Growth still the answerApgujeong’s Rodeo Street in southern Seoul was the hippest place for young people in the 1990s. The street is still chockablock with fashion stores and luxury brands but it has lost some of its past luster. Despite the opening of a subway stop bearing its name in 2012, the crowds never returned. Popular taste and trends are fluid and change fast. Due to a lack of effort to evolve and meet new demands, the crowd has moved onto the more alluring streets in a nearby neighborhood, Cheongdam-dong, and the lower block of Garosu-gil in Shinsa-dong.
A hot spot loses its vitality if it cannot keep abreast of the times. This does not only apply to fashion or shopping districts. The same goes for individuals, enterprises and a country’s economy as a whole.
The Korean economy evolved around the figure 3 percent for a long time. Some said 3 percent was passable growth for the economy and some said it was too low. Korea has been mired in 3 percent growth since 2011. From 1990 to 2010, Korea’s economy grew 5.9 percent annually on average, ahead of the global average of 3.6 percent. It began to lose significant steam four years ago. Every year, policy makers assured the public that the next year would be better. But 3 percent became something of a fixture. The growth rate was brought down to the 2 percent range this year, and yet there is little sense of alarm or urgency.
People are beginning to think the economic growth figure doesn’t make much of a difference in their lives. But the pace of growth of an economy is a barometer of the country’s economic activity, wellbeing and security.
Atrophying growth levels suggest that our mainstream manufacturing has become outmoded and Korea needs a new growth engine. Ten mainstream exports have kept the economy going for some 22 years. They have grown stagnant without evolving into new growth-generating industries.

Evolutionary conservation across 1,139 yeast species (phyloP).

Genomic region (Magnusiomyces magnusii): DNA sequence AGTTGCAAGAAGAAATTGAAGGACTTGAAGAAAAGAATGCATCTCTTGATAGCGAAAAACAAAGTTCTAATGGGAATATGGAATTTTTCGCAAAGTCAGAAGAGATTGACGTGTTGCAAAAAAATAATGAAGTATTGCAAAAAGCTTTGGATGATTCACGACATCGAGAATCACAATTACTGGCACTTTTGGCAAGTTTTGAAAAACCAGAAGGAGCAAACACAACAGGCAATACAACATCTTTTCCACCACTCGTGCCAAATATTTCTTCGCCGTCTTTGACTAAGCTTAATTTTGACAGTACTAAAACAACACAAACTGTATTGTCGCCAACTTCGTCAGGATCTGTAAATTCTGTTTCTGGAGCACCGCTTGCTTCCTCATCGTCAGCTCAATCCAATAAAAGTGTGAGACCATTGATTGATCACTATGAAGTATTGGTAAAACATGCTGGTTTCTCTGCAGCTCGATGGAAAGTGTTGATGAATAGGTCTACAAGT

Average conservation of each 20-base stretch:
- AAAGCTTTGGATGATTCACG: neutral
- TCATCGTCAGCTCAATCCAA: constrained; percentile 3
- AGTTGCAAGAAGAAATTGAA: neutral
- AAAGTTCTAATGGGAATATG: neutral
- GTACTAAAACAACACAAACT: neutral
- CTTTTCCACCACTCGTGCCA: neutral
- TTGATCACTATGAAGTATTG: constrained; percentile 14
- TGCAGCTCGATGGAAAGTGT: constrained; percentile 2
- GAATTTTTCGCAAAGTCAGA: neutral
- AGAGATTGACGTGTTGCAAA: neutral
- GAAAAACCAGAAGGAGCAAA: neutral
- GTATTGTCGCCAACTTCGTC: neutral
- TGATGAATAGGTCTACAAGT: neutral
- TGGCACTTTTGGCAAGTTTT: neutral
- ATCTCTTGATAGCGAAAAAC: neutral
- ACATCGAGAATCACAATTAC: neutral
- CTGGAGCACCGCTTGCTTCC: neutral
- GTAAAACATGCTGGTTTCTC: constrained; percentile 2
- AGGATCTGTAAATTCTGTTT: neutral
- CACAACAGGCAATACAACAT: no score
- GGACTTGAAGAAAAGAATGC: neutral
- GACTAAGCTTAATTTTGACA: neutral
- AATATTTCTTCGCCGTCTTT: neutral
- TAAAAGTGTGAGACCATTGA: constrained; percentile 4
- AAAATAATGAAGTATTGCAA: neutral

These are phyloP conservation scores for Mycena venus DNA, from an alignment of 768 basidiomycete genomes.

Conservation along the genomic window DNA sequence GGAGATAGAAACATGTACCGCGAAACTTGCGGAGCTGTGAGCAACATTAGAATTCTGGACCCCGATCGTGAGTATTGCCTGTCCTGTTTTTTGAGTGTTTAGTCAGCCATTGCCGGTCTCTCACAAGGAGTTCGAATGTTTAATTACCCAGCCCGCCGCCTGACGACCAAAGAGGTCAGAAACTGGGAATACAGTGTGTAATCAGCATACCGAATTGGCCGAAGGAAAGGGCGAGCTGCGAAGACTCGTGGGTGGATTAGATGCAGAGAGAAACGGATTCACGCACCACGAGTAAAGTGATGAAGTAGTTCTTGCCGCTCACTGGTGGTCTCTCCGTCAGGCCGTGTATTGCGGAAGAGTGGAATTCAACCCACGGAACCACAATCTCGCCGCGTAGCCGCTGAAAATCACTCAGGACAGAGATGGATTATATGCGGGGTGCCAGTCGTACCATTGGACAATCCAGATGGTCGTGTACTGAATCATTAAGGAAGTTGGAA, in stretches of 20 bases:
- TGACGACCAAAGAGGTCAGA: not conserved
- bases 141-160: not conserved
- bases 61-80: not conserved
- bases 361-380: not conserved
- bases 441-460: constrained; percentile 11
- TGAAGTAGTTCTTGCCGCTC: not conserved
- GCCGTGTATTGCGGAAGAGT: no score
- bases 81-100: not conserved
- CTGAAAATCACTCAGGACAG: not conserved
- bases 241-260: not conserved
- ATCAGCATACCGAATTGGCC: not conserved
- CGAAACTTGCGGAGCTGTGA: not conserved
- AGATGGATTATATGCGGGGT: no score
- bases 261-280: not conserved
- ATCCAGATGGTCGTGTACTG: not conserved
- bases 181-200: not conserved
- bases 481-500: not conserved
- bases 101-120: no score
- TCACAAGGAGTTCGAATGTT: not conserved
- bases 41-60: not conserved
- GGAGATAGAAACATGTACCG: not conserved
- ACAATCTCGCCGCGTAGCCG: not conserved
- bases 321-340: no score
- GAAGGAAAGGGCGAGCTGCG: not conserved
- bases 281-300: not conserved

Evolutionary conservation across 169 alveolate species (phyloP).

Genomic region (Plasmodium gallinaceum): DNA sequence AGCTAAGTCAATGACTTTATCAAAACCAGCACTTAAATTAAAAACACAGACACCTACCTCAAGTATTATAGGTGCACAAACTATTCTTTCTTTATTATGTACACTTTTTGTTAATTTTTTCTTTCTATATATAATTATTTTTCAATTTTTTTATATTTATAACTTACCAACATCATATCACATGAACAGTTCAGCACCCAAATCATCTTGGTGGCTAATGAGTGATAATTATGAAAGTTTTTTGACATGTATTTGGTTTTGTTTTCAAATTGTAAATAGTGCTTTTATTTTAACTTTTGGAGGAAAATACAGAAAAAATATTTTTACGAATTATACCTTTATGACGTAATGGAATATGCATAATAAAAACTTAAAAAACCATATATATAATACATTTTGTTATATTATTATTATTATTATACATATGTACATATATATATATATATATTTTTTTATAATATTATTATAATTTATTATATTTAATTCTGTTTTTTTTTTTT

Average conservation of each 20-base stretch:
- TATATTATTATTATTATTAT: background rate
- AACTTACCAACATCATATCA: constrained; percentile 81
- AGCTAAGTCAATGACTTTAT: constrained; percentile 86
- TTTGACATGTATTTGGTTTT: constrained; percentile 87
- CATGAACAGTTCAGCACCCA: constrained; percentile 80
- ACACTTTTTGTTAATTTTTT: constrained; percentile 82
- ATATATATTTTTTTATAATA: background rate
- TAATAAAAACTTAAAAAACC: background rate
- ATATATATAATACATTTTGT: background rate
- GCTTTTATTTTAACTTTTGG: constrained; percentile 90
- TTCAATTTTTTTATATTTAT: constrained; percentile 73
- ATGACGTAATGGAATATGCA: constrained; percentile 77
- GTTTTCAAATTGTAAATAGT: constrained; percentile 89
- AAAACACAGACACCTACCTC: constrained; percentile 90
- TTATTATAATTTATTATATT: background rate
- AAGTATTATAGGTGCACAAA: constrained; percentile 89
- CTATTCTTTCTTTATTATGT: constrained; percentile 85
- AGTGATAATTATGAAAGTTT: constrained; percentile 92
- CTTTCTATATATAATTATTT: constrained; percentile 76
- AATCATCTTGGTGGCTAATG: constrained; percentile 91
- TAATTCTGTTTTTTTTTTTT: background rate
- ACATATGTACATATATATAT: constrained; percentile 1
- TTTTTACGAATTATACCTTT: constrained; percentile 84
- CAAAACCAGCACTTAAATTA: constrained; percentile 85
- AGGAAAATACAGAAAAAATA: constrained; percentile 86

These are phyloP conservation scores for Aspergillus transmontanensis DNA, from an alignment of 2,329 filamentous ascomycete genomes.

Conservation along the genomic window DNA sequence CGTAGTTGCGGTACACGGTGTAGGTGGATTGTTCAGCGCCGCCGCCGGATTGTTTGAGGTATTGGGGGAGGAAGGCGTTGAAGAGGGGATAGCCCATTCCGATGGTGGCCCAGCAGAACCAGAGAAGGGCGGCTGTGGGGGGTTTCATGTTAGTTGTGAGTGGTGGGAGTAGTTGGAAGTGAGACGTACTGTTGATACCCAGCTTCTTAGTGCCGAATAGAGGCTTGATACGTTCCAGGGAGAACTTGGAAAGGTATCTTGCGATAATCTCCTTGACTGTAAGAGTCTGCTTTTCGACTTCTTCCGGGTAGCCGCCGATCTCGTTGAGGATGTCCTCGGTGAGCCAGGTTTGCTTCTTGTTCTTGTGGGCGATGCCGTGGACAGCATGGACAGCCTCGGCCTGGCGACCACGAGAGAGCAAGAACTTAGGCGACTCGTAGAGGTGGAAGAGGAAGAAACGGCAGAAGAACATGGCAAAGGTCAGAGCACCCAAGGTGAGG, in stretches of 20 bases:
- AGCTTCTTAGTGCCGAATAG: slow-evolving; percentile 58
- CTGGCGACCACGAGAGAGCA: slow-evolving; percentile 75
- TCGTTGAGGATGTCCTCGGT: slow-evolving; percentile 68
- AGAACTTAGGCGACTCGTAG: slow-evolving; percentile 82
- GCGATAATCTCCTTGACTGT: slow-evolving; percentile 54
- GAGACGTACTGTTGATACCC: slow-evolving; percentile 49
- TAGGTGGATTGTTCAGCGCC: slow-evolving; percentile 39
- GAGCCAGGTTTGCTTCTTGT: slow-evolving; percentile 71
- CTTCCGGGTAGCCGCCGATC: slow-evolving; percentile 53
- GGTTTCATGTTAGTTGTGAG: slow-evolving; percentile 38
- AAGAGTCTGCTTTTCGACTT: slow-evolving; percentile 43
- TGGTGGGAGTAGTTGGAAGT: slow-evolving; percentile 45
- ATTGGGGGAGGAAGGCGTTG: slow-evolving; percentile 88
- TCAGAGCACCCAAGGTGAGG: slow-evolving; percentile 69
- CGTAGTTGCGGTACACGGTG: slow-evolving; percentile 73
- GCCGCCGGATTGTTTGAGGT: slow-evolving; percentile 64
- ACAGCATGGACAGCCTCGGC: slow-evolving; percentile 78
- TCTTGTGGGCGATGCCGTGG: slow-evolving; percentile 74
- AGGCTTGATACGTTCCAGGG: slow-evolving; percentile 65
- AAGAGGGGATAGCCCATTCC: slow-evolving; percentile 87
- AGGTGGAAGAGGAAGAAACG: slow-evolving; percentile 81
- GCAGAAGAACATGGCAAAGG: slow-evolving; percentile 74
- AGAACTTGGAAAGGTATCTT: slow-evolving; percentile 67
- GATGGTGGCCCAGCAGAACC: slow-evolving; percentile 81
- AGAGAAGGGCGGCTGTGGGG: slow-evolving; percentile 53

Low growth figures also mean that the corporate sector, which should be responsible for three-fourths of the country’s working population, does not continue to increase its recruitment and the salaries it pays. Working conditions have turned meaner. The self-employed business sector, which accounts for the other one-fourth of our working population, also struggles in overcrowded areas of wholesale, retail, lodging, restaurants and transportation services.
Slow growth can also aggravate income distribution and inequalities. A study shows that 1 percent growth in gross domestic product can bring down the Gini coefficient, which measures income distribution and equality, by 0.3 percentage point - in short helping to ease inequality that much. During the thriving period between 1990 and 1997 when the economy ran at a pace of 7 percent to 8 percent growth, the middle class accounted for 75 percent of the population. The ratio fell to 60 percent as growth slowed significantly.
Only when the economy moves beyond a snail’s pace can vitality return to the life of employees, the self-employed and companies. When the economy generates meaningful growth, the employment rate and profitability will get better to ease inequality and strengthen the middle class.
The supply end must innovate in order to bolster the growth rate. Our economic ecosystem should help breed innovation and creativity, and improve the business environment through deregulation so that new industries and jobs will sprout. Corporate activities must regain life to push up growth potential. Some advise stimulus actions to boost demand through spending and welfare increases. Japan tried all that - giving out gift certificates, expanding fiscal spending and cutting interest rates - to stimulate demand in the early 1990s. But the country instead had to endure a stagnancy that lasted for two decades.
Korea can either continue to grow or slip into stagnancy. Its per capita income has been stuck in the $20,000 range since it first crossed that threshold in 2006. The people, companies, government and political sector all have to unite to put the economy back on a solid growth path. People seem to have gotten tired of trying. But if we give up now, our future could be harder.
Translation by the Korea JoongAng Daily staff.
The author is the head of economic affairs with the Federation of Korean Industries.
by Song Won-keun